Required tops include a navy blue or white crested golf shirt or a white or light blue dress shirt. Optional tops include a crested cardigan vest, zippered jacket, crewneck pullover or zip polo, all of which must be worn over the golf shirt or dress shirt.

Girls have the option of wearing uniform pants or the kilt as bottoms. In warmer weather, navy uniform shorts may be worn by both sexes. Shoes must be all black.

Accessories that are not permitted include hats, studded wrist/neck bands or belts, excessive jewelry, and scarves.[10]

Notable alumni[edit]




Visual Arts[edit]

See also[edit]

Other art schools[edit]


  1. ^ "Archived copy" (PDF). Archived from the original (PDF) on 8 August 2014. Retrieved 2013-06-11. 
  2. ^ Flavelle, Dana – "Cash-hungry school boards looking to sell properties"Toronto Star, November 5, 1988. Retrieved on December 29, 2015. "In another example of density transfers, the Metro Separate School Board struck a deal with Tridel Ltd. that gave the developer an acre of land plus the density rights over St. Edward's separate school. In exchange, Tridel agreed to build a $10 million school for the arts on the board's remaining 1.3 acres of land."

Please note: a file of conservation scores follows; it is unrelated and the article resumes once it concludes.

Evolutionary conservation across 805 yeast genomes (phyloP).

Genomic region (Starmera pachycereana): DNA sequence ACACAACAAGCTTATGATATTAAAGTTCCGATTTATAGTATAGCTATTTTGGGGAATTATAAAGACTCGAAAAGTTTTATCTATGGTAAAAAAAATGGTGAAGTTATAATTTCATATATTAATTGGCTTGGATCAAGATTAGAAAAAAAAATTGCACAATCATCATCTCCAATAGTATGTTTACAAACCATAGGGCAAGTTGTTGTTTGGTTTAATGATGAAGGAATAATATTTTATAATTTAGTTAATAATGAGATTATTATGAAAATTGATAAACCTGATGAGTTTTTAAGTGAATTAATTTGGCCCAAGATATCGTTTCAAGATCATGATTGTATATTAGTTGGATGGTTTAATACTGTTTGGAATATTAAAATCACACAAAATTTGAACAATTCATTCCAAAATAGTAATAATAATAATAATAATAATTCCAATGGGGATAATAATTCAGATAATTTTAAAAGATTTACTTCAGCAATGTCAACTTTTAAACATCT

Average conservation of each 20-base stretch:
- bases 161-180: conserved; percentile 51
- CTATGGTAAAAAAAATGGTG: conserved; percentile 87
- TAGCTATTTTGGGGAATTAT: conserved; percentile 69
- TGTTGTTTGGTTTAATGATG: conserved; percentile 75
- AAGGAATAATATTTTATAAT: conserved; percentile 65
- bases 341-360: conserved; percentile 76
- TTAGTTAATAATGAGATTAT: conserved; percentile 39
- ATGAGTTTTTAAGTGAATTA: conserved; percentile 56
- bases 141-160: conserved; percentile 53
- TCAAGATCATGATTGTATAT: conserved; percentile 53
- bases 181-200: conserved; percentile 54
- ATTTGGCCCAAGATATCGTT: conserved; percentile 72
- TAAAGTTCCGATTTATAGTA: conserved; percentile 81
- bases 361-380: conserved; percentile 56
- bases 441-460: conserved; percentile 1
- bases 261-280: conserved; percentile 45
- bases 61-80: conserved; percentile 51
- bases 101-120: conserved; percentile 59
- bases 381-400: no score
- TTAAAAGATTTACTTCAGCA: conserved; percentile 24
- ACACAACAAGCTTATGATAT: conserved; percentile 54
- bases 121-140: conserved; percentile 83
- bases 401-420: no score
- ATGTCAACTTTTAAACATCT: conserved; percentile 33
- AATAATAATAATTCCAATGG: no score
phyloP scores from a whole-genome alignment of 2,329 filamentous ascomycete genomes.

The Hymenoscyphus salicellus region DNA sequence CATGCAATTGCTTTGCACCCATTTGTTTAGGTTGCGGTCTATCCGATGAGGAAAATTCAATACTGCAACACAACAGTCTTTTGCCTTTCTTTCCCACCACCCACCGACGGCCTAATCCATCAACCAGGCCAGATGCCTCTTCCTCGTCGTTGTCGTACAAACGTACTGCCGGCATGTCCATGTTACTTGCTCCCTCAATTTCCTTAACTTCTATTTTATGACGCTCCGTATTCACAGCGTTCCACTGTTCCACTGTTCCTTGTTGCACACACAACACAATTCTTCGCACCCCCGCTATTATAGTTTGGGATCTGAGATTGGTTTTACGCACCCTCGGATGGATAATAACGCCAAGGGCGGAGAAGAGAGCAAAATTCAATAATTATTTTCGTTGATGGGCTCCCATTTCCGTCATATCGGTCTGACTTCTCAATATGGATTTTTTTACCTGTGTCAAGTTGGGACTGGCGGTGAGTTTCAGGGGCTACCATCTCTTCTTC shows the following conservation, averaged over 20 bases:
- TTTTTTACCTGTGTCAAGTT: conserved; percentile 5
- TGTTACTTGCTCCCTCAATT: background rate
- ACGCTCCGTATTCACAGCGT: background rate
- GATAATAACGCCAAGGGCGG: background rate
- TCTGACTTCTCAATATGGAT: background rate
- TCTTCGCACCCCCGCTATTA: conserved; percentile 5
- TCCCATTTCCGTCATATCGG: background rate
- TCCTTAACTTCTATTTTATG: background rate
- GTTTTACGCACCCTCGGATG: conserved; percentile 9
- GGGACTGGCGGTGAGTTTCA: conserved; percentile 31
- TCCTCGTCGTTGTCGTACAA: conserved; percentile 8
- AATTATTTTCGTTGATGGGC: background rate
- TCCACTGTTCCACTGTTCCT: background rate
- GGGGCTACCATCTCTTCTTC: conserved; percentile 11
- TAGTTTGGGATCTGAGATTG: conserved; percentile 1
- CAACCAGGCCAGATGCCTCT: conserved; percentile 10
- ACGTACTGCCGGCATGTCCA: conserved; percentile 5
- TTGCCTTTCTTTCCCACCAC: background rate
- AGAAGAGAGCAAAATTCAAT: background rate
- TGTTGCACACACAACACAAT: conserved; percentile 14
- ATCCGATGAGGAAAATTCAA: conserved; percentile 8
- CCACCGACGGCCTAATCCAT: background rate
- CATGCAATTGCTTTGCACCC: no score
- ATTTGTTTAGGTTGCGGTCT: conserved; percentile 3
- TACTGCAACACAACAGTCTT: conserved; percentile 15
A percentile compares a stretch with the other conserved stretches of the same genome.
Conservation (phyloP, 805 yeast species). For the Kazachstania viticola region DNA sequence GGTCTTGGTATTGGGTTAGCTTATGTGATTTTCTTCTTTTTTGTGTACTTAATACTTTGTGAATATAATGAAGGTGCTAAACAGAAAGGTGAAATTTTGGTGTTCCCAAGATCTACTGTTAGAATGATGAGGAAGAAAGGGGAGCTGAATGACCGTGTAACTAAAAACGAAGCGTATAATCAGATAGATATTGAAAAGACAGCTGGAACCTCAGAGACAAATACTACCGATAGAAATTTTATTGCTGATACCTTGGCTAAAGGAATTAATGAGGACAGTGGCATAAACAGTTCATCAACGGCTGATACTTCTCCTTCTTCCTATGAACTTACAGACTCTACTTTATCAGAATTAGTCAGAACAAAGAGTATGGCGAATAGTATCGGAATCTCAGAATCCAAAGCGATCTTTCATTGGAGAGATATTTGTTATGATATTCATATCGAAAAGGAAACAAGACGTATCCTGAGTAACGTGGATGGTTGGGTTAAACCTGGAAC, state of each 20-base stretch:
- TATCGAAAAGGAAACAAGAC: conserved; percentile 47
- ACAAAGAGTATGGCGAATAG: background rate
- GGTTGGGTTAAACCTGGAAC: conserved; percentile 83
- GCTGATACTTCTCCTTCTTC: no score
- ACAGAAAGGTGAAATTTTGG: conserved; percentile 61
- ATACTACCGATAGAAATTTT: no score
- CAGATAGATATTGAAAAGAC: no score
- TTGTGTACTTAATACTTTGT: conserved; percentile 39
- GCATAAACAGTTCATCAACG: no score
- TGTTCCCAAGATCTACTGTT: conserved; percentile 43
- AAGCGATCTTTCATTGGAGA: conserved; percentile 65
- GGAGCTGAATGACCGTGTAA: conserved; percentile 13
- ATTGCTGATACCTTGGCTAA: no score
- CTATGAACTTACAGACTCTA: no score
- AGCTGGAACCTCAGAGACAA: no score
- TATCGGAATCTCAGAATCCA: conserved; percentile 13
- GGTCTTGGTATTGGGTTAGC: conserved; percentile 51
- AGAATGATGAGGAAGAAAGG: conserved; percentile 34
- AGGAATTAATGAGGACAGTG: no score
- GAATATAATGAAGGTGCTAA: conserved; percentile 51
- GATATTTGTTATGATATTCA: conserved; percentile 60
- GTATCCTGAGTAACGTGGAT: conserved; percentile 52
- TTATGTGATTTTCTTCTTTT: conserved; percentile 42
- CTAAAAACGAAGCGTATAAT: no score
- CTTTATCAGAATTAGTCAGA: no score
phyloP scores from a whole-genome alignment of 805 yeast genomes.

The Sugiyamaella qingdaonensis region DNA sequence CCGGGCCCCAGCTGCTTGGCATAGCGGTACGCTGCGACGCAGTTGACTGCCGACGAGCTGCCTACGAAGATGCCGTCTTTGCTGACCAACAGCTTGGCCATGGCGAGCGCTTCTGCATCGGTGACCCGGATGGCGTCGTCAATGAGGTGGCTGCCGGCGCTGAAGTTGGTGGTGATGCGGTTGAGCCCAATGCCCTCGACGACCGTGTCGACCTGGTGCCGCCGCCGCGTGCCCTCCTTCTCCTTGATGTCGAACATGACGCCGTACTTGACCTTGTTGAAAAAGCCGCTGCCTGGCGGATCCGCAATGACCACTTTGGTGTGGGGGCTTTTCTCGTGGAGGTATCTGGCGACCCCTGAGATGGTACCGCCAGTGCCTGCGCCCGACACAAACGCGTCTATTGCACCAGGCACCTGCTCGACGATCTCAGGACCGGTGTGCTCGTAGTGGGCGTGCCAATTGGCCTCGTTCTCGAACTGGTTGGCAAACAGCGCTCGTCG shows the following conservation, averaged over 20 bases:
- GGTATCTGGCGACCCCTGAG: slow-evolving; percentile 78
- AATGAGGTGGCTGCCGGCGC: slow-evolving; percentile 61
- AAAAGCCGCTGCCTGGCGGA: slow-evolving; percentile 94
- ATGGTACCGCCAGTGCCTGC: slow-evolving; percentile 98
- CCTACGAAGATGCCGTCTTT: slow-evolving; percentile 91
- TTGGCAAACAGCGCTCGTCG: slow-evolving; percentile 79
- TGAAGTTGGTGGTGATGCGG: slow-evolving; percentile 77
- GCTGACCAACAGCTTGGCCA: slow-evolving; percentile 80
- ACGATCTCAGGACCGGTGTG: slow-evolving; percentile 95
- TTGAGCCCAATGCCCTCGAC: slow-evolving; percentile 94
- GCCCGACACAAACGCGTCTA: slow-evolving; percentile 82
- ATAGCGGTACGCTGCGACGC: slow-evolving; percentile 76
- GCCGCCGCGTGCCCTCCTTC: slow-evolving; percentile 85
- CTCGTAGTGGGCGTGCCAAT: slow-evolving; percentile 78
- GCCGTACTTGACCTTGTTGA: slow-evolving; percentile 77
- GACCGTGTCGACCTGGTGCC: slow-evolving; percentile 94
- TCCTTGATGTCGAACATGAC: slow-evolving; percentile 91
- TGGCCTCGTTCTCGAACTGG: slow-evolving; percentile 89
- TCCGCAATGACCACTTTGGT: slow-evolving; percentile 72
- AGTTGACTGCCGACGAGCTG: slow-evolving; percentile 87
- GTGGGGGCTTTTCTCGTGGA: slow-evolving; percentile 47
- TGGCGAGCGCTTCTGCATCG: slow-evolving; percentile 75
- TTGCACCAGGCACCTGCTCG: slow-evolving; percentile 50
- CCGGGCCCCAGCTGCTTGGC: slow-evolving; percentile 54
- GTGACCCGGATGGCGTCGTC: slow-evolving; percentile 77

3. ^ Ainsworth, Lynn – "School board shuts St. Bruno fro probe of mystery illnesses"Toronto Star, March 20, 1990. Retrieved on December 29, 2015. "The 400 students who attend St. Bruno's elementary school in the Shaw St. and Davenport area will be moved out of the building and into a new Catholic school at Yonge St. and Sheppard Ave."
  4. ^ Daly, Rita – "Pupils protest art academy's delay"Toronto Star, May 16, 1990. Retrieved on December 29, 2015. ""We boxed ourselves in, we were so bloody tired at the end of the meeting," he said, referring to the April 26 meeting when Cardinal Carter school was clipped from the budget. Trustees spent a gruelling eight hours that night trying to trim the budget before approving a 9.5 per cent tax hike at 3 a.m."
  5. ^ a b Mahood, Casey – "Board finds money for arts academy"Toronto Star, May 18, 1990. Retrieved on December 29, 2015. "The school board had already accepted 269 Grades 7, 8 and 9 students from across Metro into the academy after holding auditions in dance, music, fine arts and drama." and "Louis del Grande, star of the former CBC television show Seeing Things, has a daughter accepted into the school. He said the academy will give Christians a chance to win some ground in the artistic community."
  6. ^ Bowkun, Julia. "Strings". Toronto Catholic District School Board. 
  7. ^ Cardinal Carter Academy for the Arts. "Music-Band". Toronto Catholic District School Board. 
  8. ^ "Report Card for Cardinal Carter Academy for the Arts". Fraser Institute. 
  9. ^ Marleay, Kevin (2004-08-23). "Classrooms of Creativity". Macleans. Retrieved 2007-06-23. 
  10. ^
  11. ^
  12. ^ Findlay, Stephanie (15 September 2011). "Mayor Ford's antics breathes new life into Deadboy's graffiti art". Toronto Star. Retrieved 17 September 2011.